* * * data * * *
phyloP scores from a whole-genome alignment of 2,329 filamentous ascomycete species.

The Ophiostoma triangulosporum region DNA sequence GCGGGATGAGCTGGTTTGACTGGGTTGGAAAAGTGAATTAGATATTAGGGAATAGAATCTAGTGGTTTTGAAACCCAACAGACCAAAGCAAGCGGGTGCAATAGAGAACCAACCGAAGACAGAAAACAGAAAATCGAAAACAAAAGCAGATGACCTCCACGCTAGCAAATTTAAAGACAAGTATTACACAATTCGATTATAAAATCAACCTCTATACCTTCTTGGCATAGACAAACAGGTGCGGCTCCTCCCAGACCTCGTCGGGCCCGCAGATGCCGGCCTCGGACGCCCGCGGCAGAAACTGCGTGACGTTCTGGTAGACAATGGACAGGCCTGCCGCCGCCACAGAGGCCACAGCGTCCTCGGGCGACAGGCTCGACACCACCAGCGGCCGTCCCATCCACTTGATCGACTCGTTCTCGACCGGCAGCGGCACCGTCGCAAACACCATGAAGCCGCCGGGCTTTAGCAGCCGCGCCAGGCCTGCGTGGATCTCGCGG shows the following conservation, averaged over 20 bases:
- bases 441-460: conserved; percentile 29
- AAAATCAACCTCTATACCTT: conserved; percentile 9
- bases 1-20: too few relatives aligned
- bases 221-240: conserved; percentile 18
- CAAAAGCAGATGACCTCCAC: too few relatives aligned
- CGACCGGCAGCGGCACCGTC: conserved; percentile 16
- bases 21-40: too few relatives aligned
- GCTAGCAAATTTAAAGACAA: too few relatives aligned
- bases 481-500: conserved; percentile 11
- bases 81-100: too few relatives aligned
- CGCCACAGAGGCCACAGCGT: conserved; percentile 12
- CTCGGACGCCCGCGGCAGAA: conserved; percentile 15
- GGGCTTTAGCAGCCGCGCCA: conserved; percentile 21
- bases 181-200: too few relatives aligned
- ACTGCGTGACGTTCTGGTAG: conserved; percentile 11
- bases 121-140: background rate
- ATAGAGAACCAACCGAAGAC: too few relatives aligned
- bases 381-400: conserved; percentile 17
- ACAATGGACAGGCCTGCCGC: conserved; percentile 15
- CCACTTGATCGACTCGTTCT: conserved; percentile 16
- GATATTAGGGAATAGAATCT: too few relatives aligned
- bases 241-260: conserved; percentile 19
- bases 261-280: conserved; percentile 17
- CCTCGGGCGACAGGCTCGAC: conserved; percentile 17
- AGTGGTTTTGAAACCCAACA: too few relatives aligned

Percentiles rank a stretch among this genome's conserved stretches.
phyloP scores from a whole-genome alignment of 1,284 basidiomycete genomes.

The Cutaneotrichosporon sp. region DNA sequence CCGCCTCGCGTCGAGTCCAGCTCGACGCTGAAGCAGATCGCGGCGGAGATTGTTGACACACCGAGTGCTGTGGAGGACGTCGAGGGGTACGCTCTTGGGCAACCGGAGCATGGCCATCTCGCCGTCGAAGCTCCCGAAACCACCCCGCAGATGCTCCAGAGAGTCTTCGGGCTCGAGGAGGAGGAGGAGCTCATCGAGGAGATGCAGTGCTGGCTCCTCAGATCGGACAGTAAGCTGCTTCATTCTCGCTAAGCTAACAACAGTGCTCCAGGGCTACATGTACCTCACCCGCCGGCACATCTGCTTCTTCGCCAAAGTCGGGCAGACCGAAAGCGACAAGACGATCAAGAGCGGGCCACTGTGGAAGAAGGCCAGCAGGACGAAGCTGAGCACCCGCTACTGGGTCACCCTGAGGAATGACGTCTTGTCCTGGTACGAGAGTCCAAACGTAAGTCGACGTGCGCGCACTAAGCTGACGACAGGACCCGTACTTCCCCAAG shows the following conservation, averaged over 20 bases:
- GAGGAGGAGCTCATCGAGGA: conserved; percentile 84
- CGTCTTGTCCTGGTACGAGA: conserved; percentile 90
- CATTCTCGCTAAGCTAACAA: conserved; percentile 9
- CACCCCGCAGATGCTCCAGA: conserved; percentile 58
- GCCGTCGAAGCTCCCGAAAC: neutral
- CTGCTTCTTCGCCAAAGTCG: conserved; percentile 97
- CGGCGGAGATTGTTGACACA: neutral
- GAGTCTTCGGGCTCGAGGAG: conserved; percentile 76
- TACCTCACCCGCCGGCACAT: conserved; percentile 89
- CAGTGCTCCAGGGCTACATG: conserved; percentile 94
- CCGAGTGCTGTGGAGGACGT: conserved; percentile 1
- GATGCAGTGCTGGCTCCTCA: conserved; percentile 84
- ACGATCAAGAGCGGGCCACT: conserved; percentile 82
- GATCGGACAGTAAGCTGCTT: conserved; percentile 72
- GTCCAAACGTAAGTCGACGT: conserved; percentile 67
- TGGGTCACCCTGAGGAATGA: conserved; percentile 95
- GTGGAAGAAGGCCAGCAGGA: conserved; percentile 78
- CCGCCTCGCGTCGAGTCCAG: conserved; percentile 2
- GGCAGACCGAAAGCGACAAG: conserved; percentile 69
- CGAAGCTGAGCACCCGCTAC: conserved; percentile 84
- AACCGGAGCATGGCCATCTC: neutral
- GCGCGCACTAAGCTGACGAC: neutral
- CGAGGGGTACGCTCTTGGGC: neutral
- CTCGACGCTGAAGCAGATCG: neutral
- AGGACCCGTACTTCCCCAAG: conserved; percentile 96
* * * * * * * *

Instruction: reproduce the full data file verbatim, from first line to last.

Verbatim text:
phyloP scores from a whole-genome alignment of 2,329 filamentous ascomycete species.

The Ophiostoma triangulosporum region DNA sequence GCGGGATGAGCTGGTTTGACTGGGTTGGAAAAGTGAATTAGATATTAGGGAATAGAATCTAGTGGTTTTGAAACCCAACAGACCAAAGCAAGCGGGTGCAATAGAGAACCAACCGAAGACAGAAAACAGAAAATCGAAAACAAAAGCAGATGACCTCCACGCTAGCAAATTTAAAGACAAGTATTACACAATTCGATTATAAAATCAACCTCTATACCTTCTTGGCATAGACAAACAGGTGCGGCTCCTCCCAGACCTCGTCGGGCCCGCAGATGCCGGCCTCGGACGCCCGCGGCAGAAACTGCGTGACGTTCTGGTAGACAATGGACAGGCCTGCCGCCGCCACAGAGGCCACAGCGTCCTCGGGCGACAGGCTCGACACCACCAGCGGCCGTCCCATCCACTTGATCGACTCGTTCTCGACCGGCAGCGGCACCGTCGCAAACACCATGAAGCCGCCGGGCTTTAGCAGCCGCGCCAGGCCTGCGTGGATCTCGCGG shows the following conservation, averaged over 20 bases:
- bases 441-460: conserved; percentile 29
- AAAATCAACCTCTATACCTT: conserved; percentile 9
- bases 1-20: too few relatives aligned
- bases 221-240: conserved; percentile 18
- CAAAAGCAGATGACCTCCAC: too few relatives aligned
- CGACCGGCAGCGGCACCGTC: conserved; percentile 16
- bases 21-40: too few relatives aligned
- GCTAGCAAATTTAAAGACAA: too few relatives aligned
- bases 481-500: conserved; percentile 11
- bases 81-100: too few relatives aligned
- CGCCACAGAGGCCACAGCGT: conserved; percentile 12
- CTCGGACGCCCGCGGCAGAA: conserved; percentile 15
- GGGCTTTAGCAGCCGCGCCA: conserved; percentile 21
- bases 181-200: too few relatives aligned
- ACTGCGTGACGTTCTGGTAG: conserved; percentile 11
- bases 121-140: background rate
- ATAGAGAACCAACCGAAGAC: too few relatives aligned
- bases 381-400: conserved; percentile 17
- ACAATGGACAGGCCTGCCGC: conserved; percentile 15
- CCACTTGATCGACTCGTTCT: conserved; percentile 16
- GATATTAGGGAATAGAATCT: too few relatives aligned
- bases 241-260: conserved; percentile 19
- bases 261-280: conserved; percentile 17
- CCTCGGGCGACAGGCTCGAC: conserved; percentile 17
- AGTGGTTTTGAAACCCAACA: too few relatives aligned

Percentiles rank a stretch among this genome's conserved stretches.
phyloP scores from a whole-genome alignment of 1,284 basidiomycete genomes.

The Cutaneotrichosporon sp. region DNA sequence CCGCCTCGCGTCGAGTCCAGCTCGACGCTGAAGCAGATCGCGGCGGAGATTGTTGACACACCGAGTGCTGTGGAGGACGTCGAGGGGTACGCTCTTGGGCAACCGGAGCATGGCCATCTCGCCGTCGAAGCTCCCGAAACCACCCCGCAGATGCTCCAGAGAGTCTTCGGGCTCGAGGAGGAGGAGGAGCTCATCGAGGAGATGCAGTGCTGGCTCCTCAGATCGGACAGTAAGCTGCTTCATTCTCGCTAAGCTAACAACAGTGCTCCAGGGCTACATGTACCTCACCCGCCGGCACATCTGCTTCTTCGCCAAAGTCGGGCAGACCGAAAGCGACAAGACGATCAAGAGCGGGCCACTGTGGAAGAAGGCCAGCAGGACGAAGCTGAGCACCCGCTACTGGGTCACCCTGAGGAATGACGTCTTGTCCTGGTACGAGAGTCCAAACGTAAGTCGACGTGCGCGCACTAAGCTGACGACAGGACCCGTACTTCCCCAAG shows the following conservation, averaged over 20 bases:
- GAGGAGGAGCTCATCGAGGA: conserved; percentile 84
- CGTCTTGTCCTGGTACGAGA: conserved; percentile 90
- CATTCTCGCTAAGCTAACAA: conserved; percentile 9
- CACCCCGCAGATGCTCCAGA: conserved; percentile 58
- GCCGTCGAAGCTCCCGAAAC: neutral
- CTGCTTCTTCGCCAAAGTCG: conserved; percentile 97
- CGGCGGAGATTGTTGACACA: neutral
- GAGTCTTCGGGCTCGAGGAG: conserved; percentile 76
- TACCTCACCCGCCGGCACAT: conserved; percentile 89
- CAGTGCTCCAGGGCTACATG: conserved; percentile 94
- CCGAGTGCTGTGGAGGACGT: conserved; percentile 1
- GATGCAGTGCTGGCTCCTCA: conserved; percentile 84
- ACGATCAAGAGCGGGCCACT: conserved; percentile 82
- GATCGGACAGTAAGCTGCTT: conserved; percentile 72
- GTCCAAACGTAAGTCGACGT: conserved; percentile 67
- TGGGTCACCCTGAGGAATGA: conserved; percentile 95
- GTGGAAGAAGGCCAGCAGGA: conserved; percentile 78
- CCGCCTCGCGTCGAGTCCAG: conserved; percentile 2
- GGCAGACCGAAAGCGACAAG: conserved; percentile 69
- CGAAGCTGAGCACCCGCTAC: conserved; percentile 84
- AACCGGAGCATGGCCATCTC: neutral
- GCGCGCACTAAGCTGACGAC: neutral
- CGAGGGGTACGCTCTTGGGC: neutral
- CTCGACGCTGAAGCAGATCG: neutral
- AGGACCCGTACTTCCCCAAG: conserved; percentile 96